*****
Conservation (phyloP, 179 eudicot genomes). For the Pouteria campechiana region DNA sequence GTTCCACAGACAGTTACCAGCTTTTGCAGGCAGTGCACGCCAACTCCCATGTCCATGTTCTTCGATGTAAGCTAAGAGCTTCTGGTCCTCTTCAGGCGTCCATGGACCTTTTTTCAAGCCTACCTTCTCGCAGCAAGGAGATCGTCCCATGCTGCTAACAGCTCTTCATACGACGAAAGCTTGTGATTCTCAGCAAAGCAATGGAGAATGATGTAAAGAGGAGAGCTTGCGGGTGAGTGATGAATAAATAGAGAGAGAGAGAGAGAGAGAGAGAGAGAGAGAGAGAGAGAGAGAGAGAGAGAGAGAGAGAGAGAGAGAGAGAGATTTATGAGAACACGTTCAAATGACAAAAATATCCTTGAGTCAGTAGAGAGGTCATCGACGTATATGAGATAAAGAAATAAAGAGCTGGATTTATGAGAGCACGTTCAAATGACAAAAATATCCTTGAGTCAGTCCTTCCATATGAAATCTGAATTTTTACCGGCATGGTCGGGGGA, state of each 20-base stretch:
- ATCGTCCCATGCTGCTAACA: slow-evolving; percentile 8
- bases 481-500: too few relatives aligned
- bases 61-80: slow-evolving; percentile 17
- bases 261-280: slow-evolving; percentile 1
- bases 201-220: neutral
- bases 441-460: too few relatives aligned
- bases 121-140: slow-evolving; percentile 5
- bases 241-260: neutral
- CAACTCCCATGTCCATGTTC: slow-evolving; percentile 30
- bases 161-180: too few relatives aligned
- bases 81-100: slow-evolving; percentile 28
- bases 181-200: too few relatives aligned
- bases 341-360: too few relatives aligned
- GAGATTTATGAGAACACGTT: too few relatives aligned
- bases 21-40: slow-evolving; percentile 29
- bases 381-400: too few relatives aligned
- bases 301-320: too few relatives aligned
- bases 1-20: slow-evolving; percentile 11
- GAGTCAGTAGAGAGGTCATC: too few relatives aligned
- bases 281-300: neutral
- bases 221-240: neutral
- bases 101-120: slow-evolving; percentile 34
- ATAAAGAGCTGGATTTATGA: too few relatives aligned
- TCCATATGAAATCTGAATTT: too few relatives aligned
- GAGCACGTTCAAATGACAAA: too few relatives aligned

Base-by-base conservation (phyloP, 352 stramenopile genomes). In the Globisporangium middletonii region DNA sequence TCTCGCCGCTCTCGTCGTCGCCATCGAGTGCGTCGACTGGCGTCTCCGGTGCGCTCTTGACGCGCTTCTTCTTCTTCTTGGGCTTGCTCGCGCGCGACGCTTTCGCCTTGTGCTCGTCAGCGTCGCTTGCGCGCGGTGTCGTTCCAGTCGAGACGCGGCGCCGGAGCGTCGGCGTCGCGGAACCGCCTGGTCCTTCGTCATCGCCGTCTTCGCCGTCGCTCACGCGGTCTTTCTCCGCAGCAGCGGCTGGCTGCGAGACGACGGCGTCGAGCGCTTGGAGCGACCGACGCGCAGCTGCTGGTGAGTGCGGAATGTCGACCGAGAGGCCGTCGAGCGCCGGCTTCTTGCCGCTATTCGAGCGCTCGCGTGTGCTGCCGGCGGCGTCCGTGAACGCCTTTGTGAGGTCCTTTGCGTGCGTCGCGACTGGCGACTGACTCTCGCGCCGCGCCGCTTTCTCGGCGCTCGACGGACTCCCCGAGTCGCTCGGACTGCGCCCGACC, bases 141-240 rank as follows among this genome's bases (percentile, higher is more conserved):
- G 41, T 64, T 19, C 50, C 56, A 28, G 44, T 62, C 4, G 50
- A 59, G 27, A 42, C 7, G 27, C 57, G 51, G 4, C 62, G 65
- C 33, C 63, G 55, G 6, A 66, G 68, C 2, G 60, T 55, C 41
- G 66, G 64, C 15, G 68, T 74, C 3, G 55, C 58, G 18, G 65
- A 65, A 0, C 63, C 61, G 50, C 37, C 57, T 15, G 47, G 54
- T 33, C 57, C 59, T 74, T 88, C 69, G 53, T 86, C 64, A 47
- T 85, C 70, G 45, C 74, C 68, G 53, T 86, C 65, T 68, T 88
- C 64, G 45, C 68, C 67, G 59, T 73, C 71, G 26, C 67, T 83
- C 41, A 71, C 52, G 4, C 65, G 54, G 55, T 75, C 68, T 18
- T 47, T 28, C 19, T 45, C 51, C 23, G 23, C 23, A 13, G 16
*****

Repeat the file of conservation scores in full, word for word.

Conservation (phyloP, 179 eudicot genomes). For the Pouteria campechiana region DNA sequence GTTCCACAGACAGTTACCAGCTTTTGCAGGCAGTGCACGCCAACTCCCATGTCCATGTTCTTCGATGTAAGCTAAGAGCTTCTGGTCCTCTTCAGGCGTCCATGGACCTTTTTTCAAGCCTACCTTCTCGCAGCAAGGAGATCGTCCCATGCTGCTAACAGCTCTTCATACGACGAAAGCTTGTGATTCTCAGCAAAGCAATGGAGAATGATGTAAAGAGGAGAGCTTGCGGGTGAGTGATGAATAAATAGAGAGAGAGAGAGAGAGAGAGAGAGAGAGAGAGAGAGAGAGAGAGAGAGAGAGAGAGAGAGAGAGAGAGAGAGATTTATGAGAACACGTTCAAATGACAAAAATATCCTTGAGTCAGTAGAGAGGTCATCGACGTATATGAGATAAAGAAATAAAGAGCTGGATTTATGAGAGCACGTTCAAATGACAAAAATATCCTTGAGTCAGTCCTTCCATATGAAATCTGAATTTTTACCGGCATGGTCGGGGGA, state of each 20-base stretch:
- ATCGTCCCATGCTGCTAACA: slow-evolving; percentile 8
- bases 481-500: too few relatives aligned
- bases 61-80: slow-evolving; percentile 17
- bases 261-280: slow-evolving; percentile 1
- bases 201-220: neutral
- bases 441-460: too few relatives aligned
- bases 121-140: slow-evolving; percentile 5
- bases 241-260: neutral
- CAACTCCCATGTCCATGTTC: slow-evolving; percentile 30
- bases 161-180: too few relatives aligned
- bases 81-100: slow-evolving; percentile 28
- bases 181-200: too few relatives aligned
- bases 341-360: too few relatives aligned
- GAGATTTATGAGAACACGTT: too few relatives aligned
- bases 21-40: slow-evolving; percentile 29
- bases 381-400: too few relatives aligned
- bases 301-320: too few relatives aligned
- bases 1-20: slow-evolving; percentile 11
- GAGTCAGTAGAGAGGTCATC: too few relatives aligned
- bases 281-300: neutral
- bases 221-240: neutral
- bases 101-120: slow-evolving; percentile 34
- ATAAAGAGCTGGATTTATGA: too few relatives aligned
- TCCATATGAAATCTGAATTT: too few relatives aligned
- GAGCACGTTCAAATGACAAA: too few relatives aligned

Base-by-base conservation (phyloP, 352 stramenopile genomes). In the Globisporangium middletonii region DNA sequence TCTCGCCGCTCTCGTCGTCGCCATCGAGTGCGTCGACTGGCGTCTCCGGTGCGCTCTTGACGCGCTTCTTCTTCTTCTTGGGCTTGCTCGCGCGCGACGCTTTCGCCTTGTGCTCGTCAGCGTCGCTTGCGCGCGGTGTCGTTCCAGTCGAGACGCGGCGCCGGAGCGTCGGCGTCGCGGAACCGCCTGGTCCTTCGTCATCGCCGTCTTCGCCGTCGCTCACGCGGTCTTTCTCCGCAGCAGCGGCTGGCTGCGAGACGACGGCGTCGAGCGCTTGGAGCGACCGACGCGCAGCTGCTGGTGAGTGCGGAATGTCGACCGAGAGGCCGTCGAGCGCCGGCTTCTTGCCGCTATTCGAGCGCTCGCGTGTGCTGCCGGCGGCGTCCGTGAACGCCTTTGTGAGGTCCTTTGCGTGCGTCGCGACTGGCGACTGACTCTCGCGCCGCGCCGCTTTCTCGGCGCTCGACGGACTCCCCGAGTCGCTCGGACTGCGCCCGACC, bases 141-240 rank as follows among this genome's bases (percentile, higher is more conserved):
- G 41, T 64, T 19, C 50, C 56, A 28, G 44, T 62, C 4, G 50
- A 59, G 27, A 42, C 7, G 27, C 57, G 51, G 4, C 62, G 65
- C 33, C 63, G 55, G 6, A 66, G 68, C 2, G 60, T 55, C 41
- G 66, G 64, C 15, G 68, T 74, C 3, G 55, C 58, G 18, G 65
- A 65, A 0, C 63, C 61, G 50, C 37, C 57, T 15, G 47, G 54
- T 33, C 57, C 59, T 74, T 88, C 69, G 53, T 86, C 64, A 47
- T 85, C 70, G 45, C 74, C 68, G 53, T 86, C 65, T 68, T 88
- C 64, G 45, C 68, C 67, G 59, T 73, C 71, G 26, C 67, T 83
- C 41, A 71, C 52, G 4, C 65, G 54, G 55, T 75, C 68, T 18
- T 47, T 28, C 19, T 45, C 51, C 23, G 23, C 23, A 13, G 16